The one exception to all of this is with serious criminal proceedings, especially where there is the possibility of incarceration. The absence of proper funding for legal aid in this context has potentially disastrous consequences. This was illustrated recently in an unusual decision by the Ontario Superior Court of Justice in R. v. McIlvride-Lister.

The accused is a transgender female who plead guilty to one count of sexual assault on December 18, 2018. Six other accounts, relating to sexual touching, sexual exploitation, assault, threatening to kill or injure animals, and the killing of animals were not plead, but would be considered as aggravating factors on sentencing. A joint submission of three years in jail was about to be offered, when something unusual happened.

Justice Pomerance conducted a plea inquiry before arraignment to determine whether the plea was voluntary, but the accused hired a new lawyer prior to sentencing and brought an application to strike the guilty plea. The reason why she said she make the guilty plea was that she could not afford to pay a lawyer for trial, and the Crown was going to ask for a significantly higher sentence. She testified that she always maintained her innocence on the charges,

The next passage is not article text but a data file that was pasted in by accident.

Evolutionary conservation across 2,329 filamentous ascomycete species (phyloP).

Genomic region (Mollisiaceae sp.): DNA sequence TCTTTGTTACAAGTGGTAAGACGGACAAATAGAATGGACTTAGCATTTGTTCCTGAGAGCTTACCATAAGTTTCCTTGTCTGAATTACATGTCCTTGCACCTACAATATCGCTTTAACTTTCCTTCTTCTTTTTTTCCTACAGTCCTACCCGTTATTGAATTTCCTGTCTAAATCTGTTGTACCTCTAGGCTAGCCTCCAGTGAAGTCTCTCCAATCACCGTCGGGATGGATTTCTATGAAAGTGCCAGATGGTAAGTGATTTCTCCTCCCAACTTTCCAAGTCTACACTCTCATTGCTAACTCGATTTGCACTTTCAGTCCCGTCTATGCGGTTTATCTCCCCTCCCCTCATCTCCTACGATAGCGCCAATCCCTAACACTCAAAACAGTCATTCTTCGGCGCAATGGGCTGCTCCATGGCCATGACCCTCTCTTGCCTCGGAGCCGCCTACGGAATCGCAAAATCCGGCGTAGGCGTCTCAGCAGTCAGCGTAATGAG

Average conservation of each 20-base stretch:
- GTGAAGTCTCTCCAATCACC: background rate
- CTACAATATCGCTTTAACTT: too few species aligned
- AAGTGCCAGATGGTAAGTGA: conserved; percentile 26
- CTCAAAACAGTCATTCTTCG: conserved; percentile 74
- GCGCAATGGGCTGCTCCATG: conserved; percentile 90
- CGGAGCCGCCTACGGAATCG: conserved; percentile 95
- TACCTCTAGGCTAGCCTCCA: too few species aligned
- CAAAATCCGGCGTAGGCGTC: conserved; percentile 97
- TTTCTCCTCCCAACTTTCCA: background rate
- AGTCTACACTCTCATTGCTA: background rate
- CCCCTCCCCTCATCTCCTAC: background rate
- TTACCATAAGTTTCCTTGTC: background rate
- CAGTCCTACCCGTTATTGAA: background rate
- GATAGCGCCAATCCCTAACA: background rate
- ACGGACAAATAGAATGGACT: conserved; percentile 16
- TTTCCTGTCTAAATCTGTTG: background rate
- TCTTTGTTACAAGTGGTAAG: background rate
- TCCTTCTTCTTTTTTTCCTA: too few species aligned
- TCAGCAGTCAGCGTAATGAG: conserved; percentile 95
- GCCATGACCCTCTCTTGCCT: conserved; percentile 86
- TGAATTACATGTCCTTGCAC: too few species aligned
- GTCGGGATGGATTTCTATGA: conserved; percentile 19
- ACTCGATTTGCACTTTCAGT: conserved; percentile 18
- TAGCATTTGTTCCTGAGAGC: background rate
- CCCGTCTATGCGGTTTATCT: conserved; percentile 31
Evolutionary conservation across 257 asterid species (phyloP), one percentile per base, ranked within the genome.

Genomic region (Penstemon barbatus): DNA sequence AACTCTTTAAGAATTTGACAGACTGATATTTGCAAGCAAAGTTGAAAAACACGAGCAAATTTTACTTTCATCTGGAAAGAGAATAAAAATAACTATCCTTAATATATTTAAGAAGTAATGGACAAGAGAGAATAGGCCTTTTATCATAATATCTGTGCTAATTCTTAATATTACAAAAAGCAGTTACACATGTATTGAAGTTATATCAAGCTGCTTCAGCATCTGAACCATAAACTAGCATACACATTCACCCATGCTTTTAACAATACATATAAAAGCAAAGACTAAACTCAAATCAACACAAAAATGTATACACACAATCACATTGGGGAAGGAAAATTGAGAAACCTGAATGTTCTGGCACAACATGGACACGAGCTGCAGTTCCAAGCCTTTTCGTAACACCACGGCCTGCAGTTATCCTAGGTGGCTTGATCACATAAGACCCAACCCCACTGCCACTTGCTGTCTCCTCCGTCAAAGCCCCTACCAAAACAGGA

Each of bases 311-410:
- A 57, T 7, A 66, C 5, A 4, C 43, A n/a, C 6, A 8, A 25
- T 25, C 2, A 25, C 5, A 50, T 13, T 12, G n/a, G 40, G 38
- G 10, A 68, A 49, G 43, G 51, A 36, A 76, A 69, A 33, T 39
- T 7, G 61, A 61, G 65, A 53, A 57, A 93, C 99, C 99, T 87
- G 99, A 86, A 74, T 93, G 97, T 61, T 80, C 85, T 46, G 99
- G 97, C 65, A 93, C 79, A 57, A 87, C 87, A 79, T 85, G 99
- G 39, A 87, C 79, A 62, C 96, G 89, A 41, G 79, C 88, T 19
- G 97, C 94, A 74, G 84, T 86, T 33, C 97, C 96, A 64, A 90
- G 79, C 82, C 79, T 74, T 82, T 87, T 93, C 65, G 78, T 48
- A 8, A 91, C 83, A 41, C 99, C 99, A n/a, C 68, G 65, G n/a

[25] Her testimony included the following:

At the time I didn’t have $30,000 that my lawyer wanted to go to trial and I didn’t have money to hire a new lawyer. He didn’t seem confident, and told me that he didn’t know whether I – he didn’t think I would win if we went to trial, and that my best option for getting through this and getting on with my life was to just take the deal that they were offering, that I would be out in as little as six months, and I could move on and put this behind me and everything else.